The valley is long empty of Buddhists. The Mongolians, known as the people of “The Blue Wolf” and under the command of Genghis Khan, literally swept through here like a carnivorous plague with a taste for destruction. His vast, horse-backed army was preceded by the stench of death, bourn by an east wind and followed a week or so later by the thunder of half a million hooves. The Mongolians hacked the Buddha’s face off. The Taliban did the rest. Bastards.
When I finally made it to Dharamsala, or Macleod Gunj, (which is not a Scottish garage band from Seattle) in Northern India, I politely asked if it was possible to have an audience with the Dalai Lama.
“He’s in Dublin…on world tour…” a beaming monk informed me.
Sweet Jesus. Seven thousand kilometers and His Holiness was 100km from where I had started out from. I thought I deserved instant enlightenment for just reaching the place.
My favourite book from my uncle’s library was “Tibet Tibet” by Patrick French, an intelligent as well as passionate approach to what has happened in Tibet since 40,000 Chinese troops crossed the eastern border on October 7, 1950 to “peacefully liberate” Tibet.
Since then, over a million Tibetans have died under the Chinese occupation as a result of torture, starvation and execution.
Approximately 6,000 monasteries, nunneries and temples, were first looted and then destroyed from the late 1950s and during the Cultural Revolution. Today, China maintains an occupation army in Tibet of at least 250,000. If this is China’s idea of a “ peaceful liberation”, I’d hate be around when they really get pissed off.
On July 6, 2010, His Holiness the 14th Dalai Lama will celebrate his 75th birthday. Will he have much to celebrate? Somehow, I doubt it. History has always had a cruel way with optimism.
Excusing its failure to win the hearts and minds of the Tibetan people over the last 50 years, Beijing blames the Dalai Lama for all its troubles in Tibet. It has called him an ‘arch criminal who splits the motherland,’ a ‘jackal,’ a ‘reactionary feudal serf-owner,’ a promoter of ‘rape, murder and child cannibalism’ and a ‘wolf in monk’s clothing.’
For the Chinese, the Dalai Lama is an infernal reactionary who has inhibited Tibet’s progress towards a socialist proletarian paradise by maintaining the government in exile in Dharamsala which, since 1959, has encouraged Tibetan nationalism, and Tibetan resistance, by its mere existence.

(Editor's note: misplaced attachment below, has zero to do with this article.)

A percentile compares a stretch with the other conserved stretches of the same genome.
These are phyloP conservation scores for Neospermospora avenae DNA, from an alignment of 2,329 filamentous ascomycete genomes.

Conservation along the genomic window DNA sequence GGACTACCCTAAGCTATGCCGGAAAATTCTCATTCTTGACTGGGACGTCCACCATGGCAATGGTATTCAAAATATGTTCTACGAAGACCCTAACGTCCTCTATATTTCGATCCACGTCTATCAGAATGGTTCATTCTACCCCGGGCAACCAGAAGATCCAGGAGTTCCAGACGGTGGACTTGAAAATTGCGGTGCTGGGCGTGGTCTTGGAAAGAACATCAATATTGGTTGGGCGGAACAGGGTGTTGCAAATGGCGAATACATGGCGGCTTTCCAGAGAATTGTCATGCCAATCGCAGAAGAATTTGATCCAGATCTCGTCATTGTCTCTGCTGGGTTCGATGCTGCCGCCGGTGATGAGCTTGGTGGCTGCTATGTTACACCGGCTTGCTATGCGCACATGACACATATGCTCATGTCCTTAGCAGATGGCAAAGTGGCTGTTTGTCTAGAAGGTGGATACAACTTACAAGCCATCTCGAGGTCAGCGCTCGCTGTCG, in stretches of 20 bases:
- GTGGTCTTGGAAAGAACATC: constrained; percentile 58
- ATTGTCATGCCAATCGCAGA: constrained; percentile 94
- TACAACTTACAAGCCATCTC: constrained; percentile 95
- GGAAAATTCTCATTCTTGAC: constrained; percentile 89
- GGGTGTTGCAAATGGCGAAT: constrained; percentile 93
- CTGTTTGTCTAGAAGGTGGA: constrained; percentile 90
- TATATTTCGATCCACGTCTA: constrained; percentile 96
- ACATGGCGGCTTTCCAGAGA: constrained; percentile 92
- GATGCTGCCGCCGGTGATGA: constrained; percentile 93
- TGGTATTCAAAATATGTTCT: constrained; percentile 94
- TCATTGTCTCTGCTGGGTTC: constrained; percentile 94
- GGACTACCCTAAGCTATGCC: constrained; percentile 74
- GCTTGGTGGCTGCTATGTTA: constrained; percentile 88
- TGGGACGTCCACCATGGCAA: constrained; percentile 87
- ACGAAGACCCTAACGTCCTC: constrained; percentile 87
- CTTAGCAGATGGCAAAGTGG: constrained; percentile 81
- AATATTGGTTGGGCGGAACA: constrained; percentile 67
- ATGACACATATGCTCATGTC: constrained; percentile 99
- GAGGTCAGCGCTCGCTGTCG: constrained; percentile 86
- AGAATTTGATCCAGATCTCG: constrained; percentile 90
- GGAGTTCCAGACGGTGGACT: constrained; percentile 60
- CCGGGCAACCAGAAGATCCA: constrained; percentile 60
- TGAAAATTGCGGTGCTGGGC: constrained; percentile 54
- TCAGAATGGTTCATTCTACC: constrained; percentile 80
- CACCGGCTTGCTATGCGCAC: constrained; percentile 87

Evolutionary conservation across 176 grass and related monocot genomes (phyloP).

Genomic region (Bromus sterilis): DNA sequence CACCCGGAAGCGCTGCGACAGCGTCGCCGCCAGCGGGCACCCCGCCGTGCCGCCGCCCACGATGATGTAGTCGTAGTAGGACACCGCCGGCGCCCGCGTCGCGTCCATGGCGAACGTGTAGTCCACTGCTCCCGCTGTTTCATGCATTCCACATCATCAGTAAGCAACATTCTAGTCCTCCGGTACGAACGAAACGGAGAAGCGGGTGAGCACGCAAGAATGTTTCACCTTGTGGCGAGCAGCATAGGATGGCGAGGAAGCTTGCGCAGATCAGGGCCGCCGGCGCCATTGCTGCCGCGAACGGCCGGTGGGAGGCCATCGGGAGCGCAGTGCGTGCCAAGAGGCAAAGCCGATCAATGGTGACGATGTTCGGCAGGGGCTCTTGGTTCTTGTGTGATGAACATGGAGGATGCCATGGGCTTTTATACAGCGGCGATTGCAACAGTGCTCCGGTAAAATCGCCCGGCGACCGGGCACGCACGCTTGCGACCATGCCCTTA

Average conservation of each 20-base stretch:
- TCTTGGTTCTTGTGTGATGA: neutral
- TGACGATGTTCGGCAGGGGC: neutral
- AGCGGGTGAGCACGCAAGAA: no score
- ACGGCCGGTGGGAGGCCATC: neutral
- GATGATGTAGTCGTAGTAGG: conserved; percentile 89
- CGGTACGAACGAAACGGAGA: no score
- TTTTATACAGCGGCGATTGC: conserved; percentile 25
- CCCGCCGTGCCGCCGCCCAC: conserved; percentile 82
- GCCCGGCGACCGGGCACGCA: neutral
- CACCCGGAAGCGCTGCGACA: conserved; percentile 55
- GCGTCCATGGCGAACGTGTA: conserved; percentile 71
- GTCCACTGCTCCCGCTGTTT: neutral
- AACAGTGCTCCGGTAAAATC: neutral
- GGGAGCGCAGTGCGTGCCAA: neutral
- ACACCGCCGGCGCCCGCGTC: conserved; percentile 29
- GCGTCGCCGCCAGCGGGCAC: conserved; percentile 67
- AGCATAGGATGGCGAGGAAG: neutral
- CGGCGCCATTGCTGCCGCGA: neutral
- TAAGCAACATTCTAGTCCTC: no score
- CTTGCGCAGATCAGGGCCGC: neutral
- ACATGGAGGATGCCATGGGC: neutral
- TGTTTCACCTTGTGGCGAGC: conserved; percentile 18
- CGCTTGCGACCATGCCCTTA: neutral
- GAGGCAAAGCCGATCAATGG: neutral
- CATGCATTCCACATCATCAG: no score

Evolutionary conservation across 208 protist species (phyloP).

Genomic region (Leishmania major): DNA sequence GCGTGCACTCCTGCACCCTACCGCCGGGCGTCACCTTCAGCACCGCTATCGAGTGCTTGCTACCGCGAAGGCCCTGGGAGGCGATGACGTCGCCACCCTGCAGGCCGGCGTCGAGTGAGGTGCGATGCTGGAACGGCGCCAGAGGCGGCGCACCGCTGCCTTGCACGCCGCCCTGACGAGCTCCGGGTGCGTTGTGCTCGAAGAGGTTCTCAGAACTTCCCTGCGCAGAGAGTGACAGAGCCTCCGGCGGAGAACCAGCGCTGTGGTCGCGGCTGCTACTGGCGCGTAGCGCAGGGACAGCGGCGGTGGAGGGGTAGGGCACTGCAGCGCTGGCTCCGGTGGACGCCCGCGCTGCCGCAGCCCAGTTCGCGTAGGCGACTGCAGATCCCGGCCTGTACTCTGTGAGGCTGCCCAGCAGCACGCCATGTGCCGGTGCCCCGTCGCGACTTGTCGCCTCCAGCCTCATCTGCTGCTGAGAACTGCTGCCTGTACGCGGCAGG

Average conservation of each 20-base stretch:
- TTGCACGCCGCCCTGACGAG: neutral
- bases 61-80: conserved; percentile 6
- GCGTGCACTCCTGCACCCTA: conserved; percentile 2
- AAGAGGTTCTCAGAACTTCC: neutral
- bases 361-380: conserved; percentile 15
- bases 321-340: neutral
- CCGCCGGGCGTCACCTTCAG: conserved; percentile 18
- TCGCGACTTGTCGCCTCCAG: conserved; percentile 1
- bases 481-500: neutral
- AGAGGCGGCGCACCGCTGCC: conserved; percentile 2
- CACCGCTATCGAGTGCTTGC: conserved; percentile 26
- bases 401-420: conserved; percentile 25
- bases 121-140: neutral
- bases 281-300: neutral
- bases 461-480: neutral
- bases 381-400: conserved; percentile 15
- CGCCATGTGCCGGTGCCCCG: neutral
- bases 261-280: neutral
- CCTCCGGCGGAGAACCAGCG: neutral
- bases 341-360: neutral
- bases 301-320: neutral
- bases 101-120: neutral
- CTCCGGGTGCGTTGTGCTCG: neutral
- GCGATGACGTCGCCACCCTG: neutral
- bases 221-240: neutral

As a result, China has felt compelled to maintain a murderous grip over a “minority” people. This is Tibet’s – and the Dalai Lama’s – great dilemma. By remaining faithful to their inherited cultural values, Tibetans make life much harder for themselves in a world where no foreign power will intervene for fear of upsetting the mighty People’s Republic or its own trade relations.
Although the Dalai Lama may be feted by the rich and glamorous, his failing is that if anything, he is insufficiently political. His inclination has always been towards the spiritual and conciliatory, rather than towards worldly cunning.
His central, inner life is his Buddhist practice – as he says, he’s a “simple monk” – certainly more than he’s a political thinker.
Why the Dalai Lama is almost as beloved outside Tibet as he is among “true” Tibetans is attributable to two related circumstances. First, the personality of the man himself: he exudes an aura of serendipitous personal virtue, expressed as an articulate spirituality that, just because it challenges our materialism, finds favour with us. Secondly, he is a figurehead associated with opposition to the inhumanities of Chinese Communism, a brutality nowhere made more manifest than in Tibet itself.
Life is a surprise because, in the end, the Dalai Lama, somehow, came to me. At a press conference in Perth, Western Australia in 1992, where I was living, I watched a hard-bitten camera crew literally melt under his humour and tangible spirituality. They grinned beatifically, transfixed by the charisma and message of universal compassion coming from a man who has kept the Tibet issue alive for half a century.
What is interesting to me is that this great teacher serves as a hero but never, ironically, as a lesson.
And with his eventual passing, a real light will go out in this world.
Happy Birthday, Your Holiness. In advance.